WOW! Look how far we have come. Can you imagine where we would have been HAD Isaac Newton been able to post his “lectures” on YouTube? Why not help our students become 100% bike riders. Why are we handing them that unicycle before they’re ready? This seems to be the puzzle piece that will allow us as educators to leap out of the trenches of teaching procedure after prodecure (especially in math) and onto the ground of application and higher level thinking, all while running with the technology.
And, OBVIOUSLY this drastically changes the teacher’s role. Some may argue that in a sense, the teacher becomes obsolete. If a kid can learn the concepts on their own by watching a video, then what do they need the teacher for?
It definitely redefines our role as educators, but I think the idea actually brings more value to our profession as now the teacher becomes the discussion builder, the faciliator of conversations in the classroom. As Salman Khan said, our classroom truly becomes humanized! The teacher is no longer just regurgitating information from a book, information that the student could get for themselves, be it from the text or online. Now it requires the teacher to take things to the next level, to the critical thinking level, to know the material to a level deep enough to start to make the connnections to the application, where it really matters. It frees the teacher to explore FOR THEMSELVES the deeper meaning of the math and opens up oppportunity to have conversations in the classroom and share ideas, collaborate on concepts, student to student and teacher to student, while everyone discovers deeper meaning for themselves.
I definitely think Khan Academy is onto something. I think the thought of making such a radical shift is truly frightening because it is not just doing the same thing in a slightly different way, but it is revamping the entire method of education. But, with the rapid technological shift that is taking place in today’s society, it may be time to wipe the drawing board clean and try something new and different. It may be time to take the risk and try something radical!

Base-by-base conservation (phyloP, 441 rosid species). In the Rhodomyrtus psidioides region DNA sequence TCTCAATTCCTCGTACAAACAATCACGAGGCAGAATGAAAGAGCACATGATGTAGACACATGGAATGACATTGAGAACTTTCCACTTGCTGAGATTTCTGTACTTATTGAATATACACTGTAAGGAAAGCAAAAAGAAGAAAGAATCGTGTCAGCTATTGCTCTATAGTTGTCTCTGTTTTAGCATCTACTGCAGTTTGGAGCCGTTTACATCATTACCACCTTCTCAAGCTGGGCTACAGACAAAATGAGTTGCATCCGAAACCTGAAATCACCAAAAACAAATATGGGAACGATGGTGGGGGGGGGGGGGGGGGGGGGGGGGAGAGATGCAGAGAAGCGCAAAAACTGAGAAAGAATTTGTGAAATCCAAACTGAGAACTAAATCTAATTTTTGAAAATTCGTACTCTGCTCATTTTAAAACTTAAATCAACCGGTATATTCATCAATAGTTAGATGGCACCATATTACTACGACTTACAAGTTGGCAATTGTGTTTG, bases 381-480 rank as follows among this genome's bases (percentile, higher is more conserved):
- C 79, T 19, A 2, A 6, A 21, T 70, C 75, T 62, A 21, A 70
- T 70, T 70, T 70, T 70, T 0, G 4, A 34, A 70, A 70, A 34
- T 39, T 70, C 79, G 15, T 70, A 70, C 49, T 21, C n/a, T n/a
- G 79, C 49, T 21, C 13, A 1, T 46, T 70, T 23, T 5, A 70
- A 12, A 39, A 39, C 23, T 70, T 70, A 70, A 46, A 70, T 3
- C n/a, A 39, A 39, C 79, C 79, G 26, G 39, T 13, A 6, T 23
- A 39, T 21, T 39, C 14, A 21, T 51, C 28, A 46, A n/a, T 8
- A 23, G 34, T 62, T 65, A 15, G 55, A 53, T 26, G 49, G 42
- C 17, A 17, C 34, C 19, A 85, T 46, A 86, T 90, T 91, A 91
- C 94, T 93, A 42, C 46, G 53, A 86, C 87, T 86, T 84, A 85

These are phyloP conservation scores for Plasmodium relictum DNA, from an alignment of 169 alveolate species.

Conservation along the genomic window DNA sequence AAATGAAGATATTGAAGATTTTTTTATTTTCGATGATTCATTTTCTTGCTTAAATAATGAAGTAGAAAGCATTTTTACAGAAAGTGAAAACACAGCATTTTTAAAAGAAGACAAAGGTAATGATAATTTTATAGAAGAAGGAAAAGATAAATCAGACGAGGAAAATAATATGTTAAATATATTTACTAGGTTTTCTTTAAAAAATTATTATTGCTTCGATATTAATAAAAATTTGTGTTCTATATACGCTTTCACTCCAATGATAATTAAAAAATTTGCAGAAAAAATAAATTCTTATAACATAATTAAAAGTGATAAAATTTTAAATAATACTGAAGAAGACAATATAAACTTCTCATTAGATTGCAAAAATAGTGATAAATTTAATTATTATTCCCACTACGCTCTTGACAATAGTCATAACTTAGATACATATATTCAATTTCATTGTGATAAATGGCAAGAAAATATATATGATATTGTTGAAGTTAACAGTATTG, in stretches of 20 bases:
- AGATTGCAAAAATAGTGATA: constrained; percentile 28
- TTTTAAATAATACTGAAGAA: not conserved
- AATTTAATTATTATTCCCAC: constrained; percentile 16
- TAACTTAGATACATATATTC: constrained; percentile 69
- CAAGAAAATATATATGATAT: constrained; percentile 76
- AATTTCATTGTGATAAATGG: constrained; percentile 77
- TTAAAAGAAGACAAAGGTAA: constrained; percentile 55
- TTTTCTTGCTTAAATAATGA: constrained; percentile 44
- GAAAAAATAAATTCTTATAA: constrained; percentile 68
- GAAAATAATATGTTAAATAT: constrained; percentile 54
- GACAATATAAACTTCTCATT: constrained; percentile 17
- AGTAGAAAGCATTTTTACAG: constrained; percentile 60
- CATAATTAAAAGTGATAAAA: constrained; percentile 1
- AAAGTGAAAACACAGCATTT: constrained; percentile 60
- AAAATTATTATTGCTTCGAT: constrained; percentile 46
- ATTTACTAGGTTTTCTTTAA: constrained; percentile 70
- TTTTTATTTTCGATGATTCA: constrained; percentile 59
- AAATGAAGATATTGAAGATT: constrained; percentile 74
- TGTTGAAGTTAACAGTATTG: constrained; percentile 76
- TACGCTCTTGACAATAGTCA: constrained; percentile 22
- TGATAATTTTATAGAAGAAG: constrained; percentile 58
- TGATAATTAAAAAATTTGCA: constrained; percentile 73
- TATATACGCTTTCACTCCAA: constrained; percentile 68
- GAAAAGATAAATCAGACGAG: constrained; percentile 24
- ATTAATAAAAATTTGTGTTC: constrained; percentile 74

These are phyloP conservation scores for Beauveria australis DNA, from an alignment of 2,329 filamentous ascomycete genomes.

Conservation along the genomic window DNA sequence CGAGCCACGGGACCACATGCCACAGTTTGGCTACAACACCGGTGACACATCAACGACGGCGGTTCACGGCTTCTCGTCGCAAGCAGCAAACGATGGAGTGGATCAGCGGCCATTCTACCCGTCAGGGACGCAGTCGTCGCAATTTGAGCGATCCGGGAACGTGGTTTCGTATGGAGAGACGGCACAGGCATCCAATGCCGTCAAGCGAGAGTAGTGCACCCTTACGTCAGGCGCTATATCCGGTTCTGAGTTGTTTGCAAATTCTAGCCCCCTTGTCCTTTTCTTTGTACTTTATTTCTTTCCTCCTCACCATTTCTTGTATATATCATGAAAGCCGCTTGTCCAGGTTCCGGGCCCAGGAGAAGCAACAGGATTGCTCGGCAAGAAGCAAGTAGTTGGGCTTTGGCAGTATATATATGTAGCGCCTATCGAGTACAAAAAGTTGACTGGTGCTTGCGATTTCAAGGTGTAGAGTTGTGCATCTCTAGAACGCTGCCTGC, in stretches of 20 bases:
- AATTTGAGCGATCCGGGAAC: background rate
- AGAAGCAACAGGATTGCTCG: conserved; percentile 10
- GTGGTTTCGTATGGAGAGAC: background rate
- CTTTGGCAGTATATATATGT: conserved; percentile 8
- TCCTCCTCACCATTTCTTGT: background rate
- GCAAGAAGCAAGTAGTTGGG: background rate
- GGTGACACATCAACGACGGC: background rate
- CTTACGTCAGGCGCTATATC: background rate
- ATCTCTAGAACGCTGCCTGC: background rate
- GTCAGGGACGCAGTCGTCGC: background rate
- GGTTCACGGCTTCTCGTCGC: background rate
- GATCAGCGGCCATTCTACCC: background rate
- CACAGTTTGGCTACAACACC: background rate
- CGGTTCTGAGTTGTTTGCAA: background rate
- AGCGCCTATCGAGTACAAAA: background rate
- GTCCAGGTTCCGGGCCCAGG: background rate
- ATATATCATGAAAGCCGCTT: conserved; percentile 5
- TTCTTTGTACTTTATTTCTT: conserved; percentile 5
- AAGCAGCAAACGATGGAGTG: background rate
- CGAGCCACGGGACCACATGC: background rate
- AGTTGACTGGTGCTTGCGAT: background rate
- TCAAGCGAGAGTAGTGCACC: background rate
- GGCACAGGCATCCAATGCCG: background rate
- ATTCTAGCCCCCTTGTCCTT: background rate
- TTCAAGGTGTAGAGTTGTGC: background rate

A little side note thought on this topic (Just me pondering a bit more)
What about assessments? What do assessments look like in this sort of classroom environment? Does the tracking system that Khan discusses take care of that as it tracks students’ understanding, or lack there of? Does this take the assessment to a project-based product that is used to display understanding? And how do we grade these projects?
Somehow assessing understanding always comes back to that one-size-fits-all. At least in high school, where we have letter grades. If we make this shift, it would mean developing a detailed rubric that fits the standards in terms of levels of understanding and that becomes the grading system, seemingly more similar to how elementary teachers assess student understanding. So then does everyone eventually get an A because everything is self paced and they move forward as they gain the understanding? But, what do you do when you get to the end of the year and there are still those few kids who haven’t met all of the standards? If we let them move on then aren’t we still creating that swiss cheese effect?
It is almost as if this totally wipes out the traditional idea of a teacher teaching one course, say Algebra 2, and moves us as educators toward teaching along a wider spectrum, where you’re addressing some above and some below the course level all within the same classroom. I guess that truly is humanizing, isn’t it Interesting